Order this book
University of Torino
In 1979 Karl Weick proposed the clock metaphor to illustrate Thorngate’s “postulate of commensurate complexity”, i.e., the impossibility of a theory of social behaviour to be simultaneously general, accurate, and simple. As it is well known this metaphor uses a clock with general at 12:00, accurate at 04:00, and simple at 08:00, and illustrates that a theoretical explanation satisfying any two characteristics is simply unable to satisfy the third characteristic at the same time. Therefore, we must be aware that any organizational theory inevitably has trade-offs in its content and development (Thorngate, 1976).
I would describe the research presented by West, Turalska and Grigolini as ten o'clock inquiry (see Figure 1), as the authors “adopt the strategy of making the fewest number of initial assumptions and relentlessly chase down what they imply” (p. 66) in order to obtain a general model which they use to investigate several properties of complex networks. Their approach clearly relies on the Occam's razor. They start from a minimal set of assumptions regarding the behaviour of groups and use them to construct a general mathematical model – the Decision Making Model – to simulate how groups reach a consensus. Then, by a master equation, they describe how the probability of being in a specific state changes over time. Starting from this building block they model and explore influence, committed minorities, and leadership.
|Figure 1. Merlone's clock.|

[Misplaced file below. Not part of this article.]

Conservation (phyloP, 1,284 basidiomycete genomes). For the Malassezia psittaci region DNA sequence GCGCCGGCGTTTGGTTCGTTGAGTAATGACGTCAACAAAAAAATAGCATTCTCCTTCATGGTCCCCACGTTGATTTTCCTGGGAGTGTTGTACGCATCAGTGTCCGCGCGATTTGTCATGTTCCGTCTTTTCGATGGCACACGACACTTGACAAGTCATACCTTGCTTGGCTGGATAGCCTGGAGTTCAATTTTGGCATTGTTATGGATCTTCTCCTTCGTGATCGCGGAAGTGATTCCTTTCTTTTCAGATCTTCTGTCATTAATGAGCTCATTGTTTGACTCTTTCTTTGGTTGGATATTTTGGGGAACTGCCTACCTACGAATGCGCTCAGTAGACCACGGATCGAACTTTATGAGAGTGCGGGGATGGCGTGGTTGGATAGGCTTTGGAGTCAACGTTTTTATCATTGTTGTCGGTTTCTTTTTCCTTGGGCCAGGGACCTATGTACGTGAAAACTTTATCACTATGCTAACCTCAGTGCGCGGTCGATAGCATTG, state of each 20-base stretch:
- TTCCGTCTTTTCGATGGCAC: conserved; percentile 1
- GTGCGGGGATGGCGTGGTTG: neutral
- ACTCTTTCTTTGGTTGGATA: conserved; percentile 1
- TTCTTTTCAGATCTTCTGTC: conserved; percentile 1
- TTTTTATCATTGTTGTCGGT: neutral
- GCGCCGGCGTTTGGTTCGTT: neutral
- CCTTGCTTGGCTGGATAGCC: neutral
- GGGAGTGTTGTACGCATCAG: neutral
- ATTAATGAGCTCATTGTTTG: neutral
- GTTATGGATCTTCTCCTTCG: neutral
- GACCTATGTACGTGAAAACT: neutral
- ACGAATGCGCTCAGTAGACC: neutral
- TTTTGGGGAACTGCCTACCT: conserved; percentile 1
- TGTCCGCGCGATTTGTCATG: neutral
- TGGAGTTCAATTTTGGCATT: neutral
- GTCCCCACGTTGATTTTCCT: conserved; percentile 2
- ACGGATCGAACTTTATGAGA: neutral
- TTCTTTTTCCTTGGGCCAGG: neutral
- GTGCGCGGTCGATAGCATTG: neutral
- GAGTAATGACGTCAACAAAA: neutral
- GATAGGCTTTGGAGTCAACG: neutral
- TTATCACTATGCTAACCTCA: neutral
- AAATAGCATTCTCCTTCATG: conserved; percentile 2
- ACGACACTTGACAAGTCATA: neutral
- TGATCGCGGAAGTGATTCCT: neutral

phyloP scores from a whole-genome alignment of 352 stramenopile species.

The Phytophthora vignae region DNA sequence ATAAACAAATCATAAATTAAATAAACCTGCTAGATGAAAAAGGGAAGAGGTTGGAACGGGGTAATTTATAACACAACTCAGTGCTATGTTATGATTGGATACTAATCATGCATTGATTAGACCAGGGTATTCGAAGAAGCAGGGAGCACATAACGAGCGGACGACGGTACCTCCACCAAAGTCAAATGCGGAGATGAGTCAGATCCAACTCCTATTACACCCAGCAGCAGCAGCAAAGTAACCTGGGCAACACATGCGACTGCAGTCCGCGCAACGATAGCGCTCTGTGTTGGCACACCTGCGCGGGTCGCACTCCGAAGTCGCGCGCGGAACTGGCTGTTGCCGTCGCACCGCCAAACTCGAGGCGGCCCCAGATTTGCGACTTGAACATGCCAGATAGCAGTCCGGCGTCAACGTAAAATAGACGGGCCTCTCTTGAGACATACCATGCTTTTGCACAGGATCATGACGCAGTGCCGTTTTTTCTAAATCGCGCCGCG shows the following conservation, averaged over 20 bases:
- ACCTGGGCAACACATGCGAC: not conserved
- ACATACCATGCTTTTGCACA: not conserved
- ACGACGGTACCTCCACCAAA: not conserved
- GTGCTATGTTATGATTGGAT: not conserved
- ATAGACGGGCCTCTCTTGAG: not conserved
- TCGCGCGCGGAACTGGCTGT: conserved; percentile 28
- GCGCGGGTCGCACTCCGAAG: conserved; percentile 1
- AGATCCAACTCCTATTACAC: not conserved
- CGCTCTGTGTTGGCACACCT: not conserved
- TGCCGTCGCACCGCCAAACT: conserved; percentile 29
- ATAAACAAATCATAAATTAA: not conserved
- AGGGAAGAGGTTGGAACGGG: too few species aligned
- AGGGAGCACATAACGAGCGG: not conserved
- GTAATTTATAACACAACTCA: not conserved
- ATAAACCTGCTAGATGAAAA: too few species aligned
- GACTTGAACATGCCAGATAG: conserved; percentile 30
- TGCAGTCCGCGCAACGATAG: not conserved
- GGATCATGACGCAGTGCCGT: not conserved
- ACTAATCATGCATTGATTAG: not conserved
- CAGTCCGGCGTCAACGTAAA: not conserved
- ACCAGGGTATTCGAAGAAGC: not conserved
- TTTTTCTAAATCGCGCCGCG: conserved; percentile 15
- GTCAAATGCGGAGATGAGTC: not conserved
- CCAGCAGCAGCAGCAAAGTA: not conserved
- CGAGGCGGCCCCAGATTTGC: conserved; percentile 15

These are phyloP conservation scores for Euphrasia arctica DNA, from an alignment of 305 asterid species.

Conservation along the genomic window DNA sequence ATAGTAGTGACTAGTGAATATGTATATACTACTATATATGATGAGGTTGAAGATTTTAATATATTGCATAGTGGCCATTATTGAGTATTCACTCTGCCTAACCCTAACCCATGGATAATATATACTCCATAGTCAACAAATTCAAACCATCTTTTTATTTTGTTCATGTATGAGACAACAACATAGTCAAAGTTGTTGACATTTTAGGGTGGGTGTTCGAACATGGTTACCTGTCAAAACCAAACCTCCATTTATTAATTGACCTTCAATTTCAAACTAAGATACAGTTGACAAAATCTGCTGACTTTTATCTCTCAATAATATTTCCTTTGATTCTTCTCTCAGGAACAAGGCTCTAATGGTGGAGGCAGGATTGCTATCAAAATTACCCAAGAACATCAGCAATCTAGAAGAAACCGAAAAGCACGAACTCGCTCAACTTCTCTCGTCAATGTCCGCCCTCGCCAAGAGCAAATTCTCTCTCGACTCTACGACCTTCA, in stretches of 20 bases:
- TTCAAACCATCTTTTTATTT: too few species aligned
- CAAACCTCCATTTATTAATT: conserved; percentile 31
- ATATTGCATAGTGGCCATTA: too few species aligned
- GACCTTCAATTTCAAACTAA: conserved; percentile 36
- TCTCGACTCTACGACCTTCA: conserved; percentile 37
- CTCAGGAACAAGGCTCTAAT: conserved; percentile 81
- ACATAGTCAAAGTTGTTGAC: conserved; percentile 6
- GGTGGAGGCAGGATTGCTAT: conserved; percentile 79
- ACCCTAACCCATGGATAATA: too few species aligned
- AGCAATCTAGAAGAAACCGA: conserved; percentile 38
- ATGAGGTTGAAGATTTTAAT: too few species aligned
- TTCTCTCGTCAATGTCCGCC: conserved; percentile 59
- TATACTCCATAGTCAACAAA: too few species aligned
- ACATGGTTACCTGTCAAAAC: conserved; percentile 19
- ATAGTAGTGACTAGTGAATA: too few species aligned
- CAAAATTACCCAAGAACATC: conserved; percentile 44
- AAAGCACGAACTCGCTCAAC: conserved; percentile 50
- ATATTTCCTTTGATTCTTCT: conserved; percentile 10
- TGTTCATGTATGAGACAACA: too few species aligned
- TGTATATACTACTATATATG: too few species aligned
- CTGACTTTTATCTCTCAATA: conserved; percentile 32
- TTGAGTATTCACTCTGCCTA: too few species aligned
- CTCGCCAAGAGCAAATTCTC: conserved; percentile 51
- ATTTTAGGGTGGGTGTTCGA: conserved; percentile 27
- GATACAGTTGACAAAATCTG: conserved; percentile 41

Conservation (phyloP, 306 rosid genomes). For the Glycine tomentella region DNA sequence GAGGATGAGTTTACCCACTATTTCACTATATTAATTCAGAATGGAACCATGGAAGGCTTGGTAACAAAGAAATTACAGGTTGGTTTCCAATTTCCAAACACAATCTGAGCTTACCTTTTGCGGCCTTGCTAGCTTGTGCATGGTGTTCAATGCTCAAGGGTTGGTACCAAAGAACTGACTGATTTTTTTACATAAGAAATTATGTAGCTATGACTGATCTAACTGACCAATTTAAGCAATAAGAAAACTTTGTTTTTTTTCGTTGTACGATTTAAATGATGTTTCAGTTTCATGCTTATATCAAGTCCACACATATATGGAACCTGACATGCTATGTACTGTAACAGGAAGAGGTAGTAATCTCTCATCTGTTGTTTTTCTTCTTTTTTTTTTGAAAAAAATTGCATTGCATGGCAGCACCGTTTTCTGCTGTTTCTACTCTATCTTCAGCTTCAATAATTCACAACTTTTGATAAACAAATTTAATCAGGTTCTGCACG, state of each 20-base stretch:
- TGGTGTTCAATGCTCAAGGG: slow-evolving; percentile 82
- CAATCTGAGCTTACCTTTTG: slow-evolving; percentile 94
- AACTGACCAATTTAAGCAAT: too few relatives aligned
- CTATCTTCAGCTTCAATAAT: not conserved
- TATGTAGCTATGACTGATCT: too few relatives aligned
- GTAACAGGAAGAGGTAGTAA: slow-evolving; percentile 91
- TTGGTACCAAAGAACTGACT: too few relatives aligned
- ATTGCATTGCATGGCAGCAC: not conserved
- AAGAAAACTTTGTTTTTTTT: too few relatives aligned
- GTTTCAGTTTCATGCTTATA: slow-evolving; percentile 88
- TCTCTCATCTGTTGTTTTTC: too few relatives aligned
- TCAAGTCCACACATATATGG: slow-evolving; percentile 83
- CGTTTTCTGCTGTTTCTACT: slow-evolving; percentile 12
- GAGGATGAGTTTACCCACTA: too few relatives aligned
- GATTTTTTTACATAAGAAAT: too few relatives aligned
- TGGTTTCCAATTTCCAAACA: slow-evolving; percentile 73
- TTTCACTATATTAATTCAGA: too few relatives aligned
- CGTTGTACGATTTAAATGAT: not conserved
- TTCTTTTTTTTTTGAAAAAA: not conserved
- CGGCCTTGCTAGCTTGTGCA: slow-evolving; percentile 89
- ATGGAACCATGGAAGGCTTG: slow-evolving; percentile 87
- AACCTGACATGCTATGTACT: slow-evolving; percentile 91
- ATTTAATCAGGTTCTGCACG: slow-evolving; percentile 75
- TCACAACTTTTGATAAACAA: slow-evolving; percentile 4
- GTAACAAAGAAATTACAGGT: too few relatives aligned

This approach may be criticized by some of those who use agent-based modelling. In fact, according to Batty et al. (2012): “ABMs break the basic rule of science that theory must be parsimonious – as simple as possible – and that a theory or model is better than any other if it performs equally well but is simpler; this is Occam’s razor. In fact, the argument for ABMs is quite the opposite” (p. 4). Nevertheless, it is interesting to see how different methodologies approach the same problems.
For a social scientist with little background in calculus the book can be demanding as it is rather rigorous. Nevertheless, an audience with a different background can still enjoy it, as most of the formal details are presented as appendix at the end of each chapter. In some parts the book could be friendlier to the reader: for example, all-to-all coupling is introduced on page 68 and thereafter referred to as ATA as acronym; then Section 3.2 (page 79) is devoted to explain it in more detail, yet the index section does not list these two pages under the entry ATA.
Furthermore, references are listed as it is common in journals of physics, i.e., titles of journal contributions are not reported; this does not help the reader orientating in the dense listing of references the volume provides.
The book is, nevertheless, quite interesting, although, in my opinion, the cognitive aspects are underrepresented to some degree. But this, in the end, is good news as it means that psychology and cognitive sciences are given a further opportunity to contribute substantially. Reading this book is a good starting point to (further) develop interdisciplinary bridge building.
BATTY M., A.T. Crooks, L. M. See and A. J. Heppenstall (2012). Perspectives on Agent-Based Models and Geographical Systems. In: Heppenstall A. J., Crooks A. T., See L. M. and M. Batty (eds.): Agent-Based Models of Geographical Systems. Dordrecht, Springer, pp. 1-15.
THORNGATE, W. (1976). “In general” vs. “it depends”: Some comments on the Gergen-Schlencker debate. In: Personality and Social Psychology Bulletin, 2, pp. 404-410.
WEICK, K. (1979). The Social Psychology of Organizing. New York, Longman Higher Education.
Return to Contents of this issue
© Copyright JASSS, 2015